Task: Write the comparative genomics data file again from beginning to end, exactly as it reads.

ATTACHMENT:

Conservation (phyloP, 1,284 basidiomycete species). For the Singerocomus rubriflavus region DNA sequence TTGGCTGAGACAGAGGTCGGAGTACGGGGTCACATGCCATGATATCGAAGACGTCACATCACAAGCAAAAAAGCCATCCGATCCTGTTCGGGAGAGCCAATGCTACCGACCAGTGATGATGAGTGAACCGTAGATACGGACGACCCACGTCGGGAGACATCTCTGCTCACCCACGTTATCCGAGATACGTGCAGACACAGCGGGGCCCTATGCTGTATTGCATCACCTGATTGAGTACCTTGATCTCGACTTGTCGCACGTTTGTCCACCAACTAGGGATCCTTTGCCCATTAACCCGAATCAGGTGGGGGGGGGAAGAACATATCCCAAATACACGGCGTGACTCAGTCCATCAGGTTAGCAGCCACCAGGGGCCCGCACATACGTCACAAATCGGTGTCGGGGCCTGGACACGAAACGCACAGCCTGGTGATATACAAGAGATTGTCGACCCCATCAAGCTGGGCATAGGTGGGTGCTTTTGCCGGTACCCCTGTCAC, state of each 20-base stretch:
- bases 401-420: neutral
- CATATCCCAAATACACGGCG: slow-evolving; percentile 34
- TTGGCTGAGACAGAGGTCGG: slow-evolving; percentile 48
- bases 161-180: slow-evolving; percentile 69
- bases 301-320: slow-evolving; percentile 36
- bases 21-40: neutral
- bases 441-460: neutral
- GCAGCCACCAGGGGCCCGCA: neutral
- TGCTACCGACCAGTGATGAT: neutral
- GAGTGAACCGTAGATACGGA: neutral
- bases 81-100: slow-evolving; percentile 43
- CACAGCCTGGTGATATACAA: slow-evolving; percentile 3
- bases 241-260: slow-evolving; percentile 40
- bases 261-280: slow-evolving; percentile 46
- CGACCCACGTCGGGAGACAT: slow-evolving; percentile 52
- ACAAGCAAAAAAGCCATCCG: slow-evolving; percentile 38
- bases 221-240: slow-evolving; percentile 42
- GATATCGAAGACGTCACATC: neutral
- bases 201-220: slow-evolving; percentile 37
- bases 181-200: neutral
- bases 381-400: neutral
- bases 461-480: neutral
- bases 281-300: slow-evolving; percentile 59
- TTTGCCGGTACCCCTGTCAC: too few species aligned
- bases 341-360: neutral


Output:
Conservation (phyloP, 1,284 basidiomycete species). For the Singerocomus rubriflavus region DNA sequence TTGGCTGAGACAGAGGTCGGAGTACGGGGTCACATGCCATGATATCGAAGACGTCACATCACAAGCAAAAAAGCCATCCGATCCTGTTCGGGAGAGCCAATGCTACCGACCAGTGATGATGAGTGAACCGTAGATACGGACGACCCACGTCGGGAGACATCTCTGCTCACCCACGTTATCCGAGATACGTGCAGACACAGCGGGGCCCTATGCTGTATTGCATCACCTGATTGAGTACCTTGATCTCGACTTGTCGCACGTTTGTCCACCAACTAGGGATCCTTTGCCCATTAACCCGAATCAGGTGGGGGGGGGAAGAACATATCCCAAATACACGGCGTGACTCAGTCCATCAGGTTAGCAGCCACCAGGGGCCCGCACATACGTCACAAATCGGTGTCGGGGCCTGGACACGAAACGCACAGCCTGGTGATATACAAGAGATTGTCGACCCCATCAAGCTGGGCATAGGTGGGTGCTTTTGCCGGTACCCCTGTCAC, state of each 20-base stretch:
- bases 401-420: neutral
- CATATCCCAAATACACGGCG: slow-evolving; percentile 34
- TTGGCTGAGACAGAGGTCGG: slow-evolving; percentile 48
- bases 161-180: slow-evolving; percentile 69
- bases 301-320: slow-evolving; percentile 36
- bases 21-40: neutral
- bases 441-460: neutral
- GCAGCCACCAGGGGCCCGCA: neutral
- TGCTACCGACCAGTGATGAT: neutral
- GAGTGAACCGTAGATACGGA: neutral
- bases 81-100: slow-evolving; percentile 43
- CACAGCCTGGTGATATACAA: slow-evolving; percentile 3
- bases 241-260: slow-evolving; percentile 40
- bases 261-280: slow-evolving; percentile 46
- CGACCCACGTCGGGAGACAT: slow-evolving; percentile 52
- ACAAGCAAAAAAGCCATCCG: slow-evolving; percentile 38
- bases 221-240: slow-evolving; percentile 42
- GATATCGAAGACGTCACATC: neutral
- bases 201-220: slow-evolving; percentile 37
- bases 181-200: neutral
- bases 381-400: neutral
- bases 461-480: neutral
- bases 281-300: slow-evolving; percentile 59
- TTTGCCGGTACCCCTGTCAC: too few species aligned
- bases 341-360: neutral